JHWF is uniquely poised to take the next step of utilizing completed scientific research and migration data to strategically apply on-the ground conservation efforts. By replicating our model in other Northwest Wyoming communities, we can work collectively on a comprehensive scale to conserve migrations. Parallel with this effort, we will work with the same communities to implement appropriate wildlife-vehicle collision mitigation measures inspired by our Give Wildlife a Brake program. Hundreds or even thousands of animals are hit each year on highways that sever migration corridors and sometimes become impassable barriers. We will augment these tangible corridor enhancement solutions with citizen participation in the environment via Nature Mapping, our citizen science program. People become more aware of what surrounds them every day by recording their observations and interactions with wildlife, and when multiple communities within the GYE collect and share data on all species, our region can look to a broader knowledge base as it designs conservation actions consistent with a participatory land ethic.

There are many ways for you to join us in this conservation work – with your hands, your eyes and your voice. These wildlife conservation goals are appropriately ambitious given the wild legacy we’ve inherited. Can we count on you to support our strategic corridor work?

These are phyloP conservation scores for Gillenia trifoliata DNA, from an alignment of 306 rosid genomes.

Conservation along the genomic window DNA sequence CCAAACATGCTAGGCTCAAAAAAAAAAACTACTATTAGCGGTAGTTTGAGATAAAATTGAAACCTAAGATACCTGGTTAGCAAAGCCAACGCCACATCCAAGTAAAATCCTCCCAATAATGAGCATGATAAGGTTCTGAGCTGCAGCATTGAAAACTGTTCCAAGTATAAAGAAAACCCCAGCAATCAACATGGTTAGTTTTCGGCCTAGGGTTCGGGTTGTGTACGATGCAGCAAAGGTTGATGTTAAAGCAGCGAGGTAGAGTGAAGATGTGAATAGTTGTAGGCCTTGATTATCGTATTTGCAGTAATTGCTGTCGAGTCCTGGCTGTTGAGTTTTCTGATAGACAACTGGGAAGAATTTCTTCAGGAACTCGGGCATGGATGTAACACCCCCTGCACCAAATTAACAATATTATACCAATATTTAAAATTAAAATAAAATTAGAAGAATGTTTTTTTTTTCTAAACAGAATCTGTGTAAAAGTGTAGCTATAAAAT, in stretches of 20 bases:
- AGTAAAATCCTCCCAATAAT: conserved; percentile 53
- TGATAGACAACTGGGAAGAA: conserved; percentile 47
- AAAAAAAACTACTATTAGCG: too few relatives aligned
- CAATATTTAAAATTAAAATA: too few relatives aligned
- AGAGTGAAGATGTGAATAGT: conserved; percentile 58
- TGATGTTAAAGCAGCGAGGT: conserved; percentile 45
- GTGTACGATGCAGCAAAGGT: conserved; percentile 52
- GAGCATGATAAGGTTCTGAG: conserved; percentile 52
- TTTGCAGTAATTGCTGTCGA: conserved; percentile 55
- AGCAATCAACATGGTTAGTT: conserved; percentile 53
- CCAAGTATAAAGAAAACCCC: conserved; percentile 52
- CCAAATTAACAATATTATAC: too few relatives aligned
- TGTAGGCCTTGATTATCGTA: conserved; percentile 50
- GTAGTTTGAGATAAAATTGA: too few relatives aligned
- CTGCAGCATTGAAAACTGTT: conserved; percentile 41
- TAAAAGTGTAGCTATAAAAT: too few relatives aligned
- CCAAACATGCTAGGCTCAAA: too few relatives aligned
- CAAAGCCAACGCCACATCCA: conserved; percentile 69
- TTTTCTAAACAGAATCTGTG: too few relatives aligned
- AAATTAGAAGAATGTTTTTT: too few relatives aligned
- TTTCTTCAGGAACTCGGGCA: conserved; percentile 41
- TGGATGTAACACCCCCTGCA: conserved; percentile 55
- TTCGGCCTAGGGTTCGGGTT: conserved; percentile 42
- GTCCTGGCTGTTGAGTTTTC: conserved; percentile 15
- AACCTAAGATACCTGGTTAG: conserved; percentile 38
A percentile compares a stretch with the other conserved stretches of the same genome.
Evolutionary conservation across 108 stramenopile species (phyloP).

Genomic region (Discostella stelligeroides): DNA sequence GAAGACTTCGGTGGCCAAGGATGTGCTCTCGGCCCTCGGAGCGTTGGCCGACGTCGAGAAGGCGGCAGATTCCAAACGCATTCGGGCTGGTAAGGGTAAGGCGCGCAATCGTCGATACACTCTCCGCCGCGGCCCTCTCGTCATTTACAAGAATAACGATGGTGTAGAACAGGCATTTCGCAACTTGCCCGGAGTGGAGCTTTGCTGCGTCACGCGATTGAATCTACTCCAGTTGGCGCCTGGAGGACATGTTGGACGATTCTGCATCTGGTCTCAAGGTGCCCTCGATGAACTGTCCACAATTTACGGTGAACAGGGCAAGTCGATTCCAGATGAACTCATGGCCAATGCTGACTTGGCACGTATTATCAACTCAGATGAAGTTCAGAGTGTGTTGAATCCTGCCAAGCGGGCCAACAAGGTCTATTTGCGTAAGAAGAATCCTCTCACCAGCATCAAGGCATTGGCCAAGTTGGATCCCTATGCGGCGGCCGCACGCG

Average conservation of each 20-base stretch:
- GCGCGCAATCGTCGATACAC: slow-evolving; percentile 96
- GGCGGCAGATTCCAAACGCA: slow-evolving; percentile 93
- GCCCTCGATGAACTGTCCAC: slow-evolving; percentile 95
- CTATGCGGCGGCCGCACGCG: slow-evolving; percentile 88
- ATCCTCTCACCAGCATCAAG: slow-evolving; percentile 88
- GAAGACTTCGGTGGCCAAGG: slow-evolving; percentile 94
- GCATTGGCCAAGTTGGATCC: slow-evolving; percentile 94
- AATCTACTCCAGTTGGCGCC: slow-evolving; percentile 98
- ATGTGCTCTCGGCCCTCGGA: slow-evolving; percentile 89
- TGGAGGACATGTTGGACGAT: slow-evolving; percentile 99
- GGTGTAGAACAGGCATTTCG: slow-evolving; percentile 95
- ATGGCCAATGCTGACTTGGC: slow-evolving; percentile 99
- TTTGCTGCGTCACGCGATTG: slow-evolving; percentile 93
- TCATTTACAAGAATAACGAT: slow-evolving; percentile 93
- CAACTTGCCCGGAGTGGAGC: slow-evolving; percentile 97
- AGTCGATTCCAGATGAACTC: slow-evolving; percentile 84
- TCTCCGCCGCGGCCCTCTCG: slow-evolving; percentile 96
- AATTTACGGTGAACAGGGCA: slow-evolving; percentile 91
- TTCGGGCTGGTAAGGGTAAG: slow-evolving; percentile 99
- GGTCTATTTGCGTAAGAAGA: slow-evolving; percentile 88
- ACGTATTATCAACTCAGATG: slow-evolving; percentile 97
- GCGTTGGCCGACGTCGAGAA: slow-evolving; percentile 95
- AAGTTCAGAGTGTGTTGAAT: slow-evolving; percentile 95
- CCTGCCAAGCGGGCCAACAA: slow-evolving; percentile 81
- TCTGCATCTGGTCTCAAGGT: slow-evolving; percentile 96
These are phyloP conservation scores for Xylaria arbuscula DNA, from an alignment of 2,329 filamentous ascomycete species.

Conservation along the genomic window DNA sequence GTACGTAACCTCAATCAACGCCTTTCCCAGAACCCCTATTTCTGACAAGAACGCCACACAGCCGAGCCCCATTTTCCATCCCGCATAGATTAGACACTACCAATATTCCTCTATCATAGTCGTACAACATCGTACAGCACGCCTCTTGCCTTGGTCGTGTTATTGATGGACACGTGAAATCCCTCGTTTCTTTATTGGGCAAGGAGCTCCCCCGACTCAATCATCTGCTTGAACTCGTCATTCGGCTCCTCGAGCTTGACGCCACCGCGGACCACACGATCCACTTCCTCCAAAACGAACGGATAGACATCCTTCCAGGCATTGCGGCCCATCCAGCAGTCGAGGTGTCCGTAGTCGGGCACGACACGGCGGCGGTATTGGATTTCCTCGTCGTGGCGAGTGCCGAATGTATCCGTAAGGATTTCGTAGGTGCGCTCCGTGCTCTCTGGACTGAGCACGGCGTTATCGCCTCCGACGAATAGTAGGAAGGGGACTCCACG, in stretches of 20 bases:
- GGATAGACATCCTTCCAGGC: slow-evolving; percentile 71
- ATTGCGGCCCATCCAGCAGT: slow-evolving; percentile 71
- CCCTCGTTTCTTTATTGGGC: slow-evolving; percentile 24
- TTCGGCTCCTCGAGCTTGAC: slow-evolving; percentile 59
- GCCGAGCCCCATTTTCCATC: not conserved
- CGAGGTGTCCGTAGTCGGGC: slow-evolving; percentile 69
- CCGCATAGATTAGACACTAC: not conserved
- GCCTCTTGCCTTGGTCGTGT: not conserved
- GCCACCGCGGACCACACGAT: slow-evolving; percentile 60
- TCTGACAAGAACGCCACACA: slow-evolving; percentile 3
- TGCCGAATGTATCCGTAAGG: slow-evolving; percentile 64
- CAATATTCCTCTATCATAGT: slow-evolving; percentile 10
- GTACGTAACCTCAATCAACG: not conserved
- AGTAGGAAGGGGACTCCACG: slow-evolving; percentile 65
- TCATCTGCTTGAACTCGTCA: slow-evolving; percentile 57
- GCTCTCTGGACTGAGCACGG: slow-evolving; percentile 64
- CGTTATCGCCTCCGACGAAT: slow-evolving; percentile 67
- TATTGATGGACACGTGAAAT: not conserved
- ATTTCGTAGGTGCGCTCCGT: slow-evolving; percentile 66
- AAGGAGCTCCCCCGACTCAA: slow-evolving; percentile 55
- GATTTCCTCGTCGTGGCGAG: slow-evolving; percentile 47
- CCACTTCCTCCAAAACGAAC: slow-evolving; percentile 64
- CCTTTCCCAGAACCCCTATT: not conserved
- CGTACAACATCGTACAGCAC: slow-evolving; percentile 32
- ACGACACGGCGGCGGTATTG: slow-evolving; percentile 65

Wildlife-Vehicle Collisions for Teton County 1990-2015 All Species

Photos: Joe Riis. Wildlife, such as these pronghorn, face many challenges as they complete seasonal migrations. Our work empowers local communities to address these issues in a hands-on fashion.

We're growing our wildlife-friendly community!

We’ve already spread our wings to Dubois to expand Nature Mapping Jackson Hole by building a Mountain Bluebird nestbox trail. Is your community in the Greater Yellowstone Ecosystem (GYE) next?

25 for Wildlife: What Your Gift Supports

A $50,000 Gift

Supports lead project personnel and materials to expand strategically Wildlife Friendly Landscapes program.

A $25,000 Gift

Supports Nature Mapping Jackson Hole program and database expansion to include connected communities.

A $15,000 Gift

Covers the costs of the MAPS and Mountain Bluebird banding research projects for one year.

A $10,000 Gift

Supports the purchase of a fixed radar violator alert sign to install at a critical wildlife migration crossing.

A $5,000 Gift

Supports JHWF staff time to train 100 or more Nature Mapping citizen scientists throughout the year.

A $3,500 Gift

Covers the costs of removing or improving one mile of fence to make it friendlier to wildlife movement.

A $225 Gift

Supports a winter “Give Wildlife a Brake” PSA campaign for three months.

A $50 Gift

Supports fence material purchases for a volunteer project in the field.

Photo Credits:

Henry Holdsworth
Mark Gocke
Steve Morriss
Sava Malachowski
Leine Stikkel
Tim Griffith
Jon Mobeck

Jackson Hole Wildlife Foundation

330 N. Glenwood Street
Jackson, WY 83002
(307) 739-0968
All rights reserved.